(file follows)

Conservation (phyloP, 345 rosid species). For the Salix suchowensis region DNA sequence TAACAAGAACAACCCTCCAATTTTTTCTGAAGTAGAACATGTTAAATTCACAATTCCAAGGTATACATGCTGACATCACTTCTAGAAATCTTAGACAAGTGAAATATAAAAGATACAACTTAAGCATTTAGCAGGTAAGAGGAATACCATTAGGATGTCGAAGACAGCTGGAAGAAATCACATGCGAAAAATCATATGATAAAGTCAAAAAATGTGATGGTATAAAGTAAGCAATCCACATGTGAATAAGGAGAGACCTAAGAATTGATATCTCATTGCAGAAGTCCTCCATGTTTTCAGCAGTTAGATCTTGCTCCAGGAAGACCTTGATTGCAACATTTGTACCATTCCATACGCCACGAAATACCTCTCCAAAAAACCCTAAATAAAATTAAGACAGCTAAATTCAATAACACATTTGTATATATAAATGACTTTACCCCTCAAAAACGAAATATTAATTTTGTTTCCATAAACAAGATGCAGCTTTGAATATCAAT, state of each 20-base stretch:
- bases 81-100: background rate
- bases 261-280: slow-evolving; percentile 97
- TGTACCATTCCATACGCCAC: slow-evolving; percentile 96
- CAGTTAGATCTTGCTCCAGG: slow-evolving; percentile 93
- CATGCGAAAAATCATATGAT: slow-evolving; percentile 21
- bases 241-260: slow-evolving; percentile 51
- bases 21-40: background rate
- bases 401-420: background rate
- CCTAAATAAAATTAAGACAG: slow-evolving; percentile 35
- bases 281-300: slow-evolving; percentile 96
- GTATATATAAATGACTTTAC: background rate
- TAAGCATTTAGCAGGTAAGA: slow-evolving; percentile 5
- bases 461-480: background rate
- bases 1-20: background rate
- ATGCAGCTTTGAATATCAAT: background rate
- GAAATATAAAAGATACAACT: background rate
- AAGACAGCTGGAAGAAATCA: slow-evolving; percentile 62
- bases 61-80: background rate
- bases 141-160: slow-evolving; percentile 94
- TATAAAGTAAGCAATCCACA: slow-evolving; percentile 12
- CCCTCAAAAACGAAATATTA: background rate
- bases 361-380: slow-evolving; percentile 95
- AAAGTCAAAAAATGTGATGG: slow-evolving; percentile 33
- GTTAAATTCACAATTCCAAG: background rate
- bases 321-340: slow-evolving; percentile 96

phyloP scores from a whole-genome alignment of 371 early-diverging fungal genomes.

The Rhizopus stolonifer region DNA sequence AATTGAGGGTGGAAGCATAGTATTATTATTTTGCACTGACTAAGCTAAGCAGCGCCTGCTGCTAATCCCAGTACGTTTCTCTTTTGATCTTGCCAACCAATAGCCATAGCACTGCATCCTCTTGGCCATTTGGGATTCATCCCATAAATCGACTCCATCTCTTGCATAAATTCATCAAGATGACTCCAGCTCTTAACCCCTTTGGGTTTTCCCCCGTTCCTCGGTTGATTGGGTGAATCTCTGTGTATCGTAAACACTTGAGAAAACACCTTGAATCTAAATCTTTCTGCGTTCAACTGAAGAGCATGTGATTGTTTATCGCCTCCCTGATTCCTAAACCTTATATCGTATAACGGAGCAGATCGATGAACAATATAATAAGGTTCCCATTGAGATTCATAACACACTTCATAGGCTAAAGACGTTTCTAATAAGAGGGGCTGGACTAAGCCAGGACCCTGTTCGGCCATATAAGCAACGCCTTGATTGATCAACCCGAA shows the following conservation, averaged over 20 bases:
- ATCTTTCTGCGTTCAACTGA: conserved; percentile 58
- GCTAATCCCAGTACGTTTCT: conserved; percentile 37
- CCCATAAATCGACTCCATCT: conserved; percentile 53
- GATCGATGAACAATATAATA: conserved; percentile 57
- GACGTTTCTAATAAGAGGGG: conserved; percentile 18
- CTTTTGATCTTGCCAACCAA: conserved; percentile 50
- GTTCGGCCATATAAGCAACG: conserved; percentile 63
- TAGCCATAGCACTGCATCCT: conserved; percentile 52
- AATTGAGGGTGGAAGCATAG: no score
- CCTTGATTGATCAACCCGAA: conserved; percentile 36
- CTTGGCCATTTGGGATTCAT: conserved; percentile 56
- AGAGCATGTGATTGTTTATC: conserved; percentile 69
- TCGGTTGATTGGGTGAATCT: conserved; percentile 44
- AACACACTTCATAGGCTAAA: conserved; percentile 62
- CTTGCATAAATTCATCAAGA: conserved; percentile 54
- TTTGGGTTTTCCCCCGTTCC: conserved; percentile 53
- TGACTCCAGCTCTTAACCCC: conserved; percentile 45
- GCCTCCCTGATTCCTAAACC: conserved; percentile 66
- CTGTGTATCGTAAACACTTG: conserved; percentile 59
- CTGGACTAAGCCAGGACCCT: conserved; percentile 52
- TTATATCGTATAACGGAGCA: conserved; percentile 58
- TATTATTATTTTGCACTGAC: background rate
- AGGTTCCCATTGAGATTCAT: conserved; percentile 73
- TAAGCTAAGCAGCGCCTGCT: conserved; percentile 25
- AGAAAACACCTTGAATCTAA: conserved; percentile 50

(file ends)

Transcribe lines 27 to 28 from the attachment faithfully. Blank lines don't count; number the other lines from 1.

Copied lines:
phyloP scores from a whole-genome alignment of 371 early-diverging fungal genomes.

The Rhizopus stolonifer region DNA sequence AATTGAGGGTGGAAGCATAGTATTATTATTTTGCACTGACTAAGCTAAGCAGCGCCTGCTGCTAATCCCAGTACGTTTCTCTTTTGATCTTGCCAACCAATAGCCATAGCACTGCATCCTCTTGGCCATTTGGGATTCATCCCATAAATCGACTCCATCTCTTGCATAAATTCATCAAGATGACTCCAGCTCTTAACCCCTTTGGGTTTTCCCCCGTTCCTCGGTTGATTGGGTGAATCTCTGTGTATCGTAAACACTTGAGAAAACACCTTGAATCTAAATCTTTCTGCGTTCAACTGAAGAGCATGTGATTGTTTATCGCCTCCCTGATTCCTAAACCTTATATCGTATAACGGAGCAGATCGATGAACAATATAATAAGGTTCCCATTGAGATTCATAACACACTTCATAGGCTAAAGACGTTTCTAATAAGAGGGGCTGGACTAAGCCAGGACCCTGTTCGGCCATATAAGCAACGCCTTGATTGATCAACCCGAA shows the following conservation, averaged over 20 bases: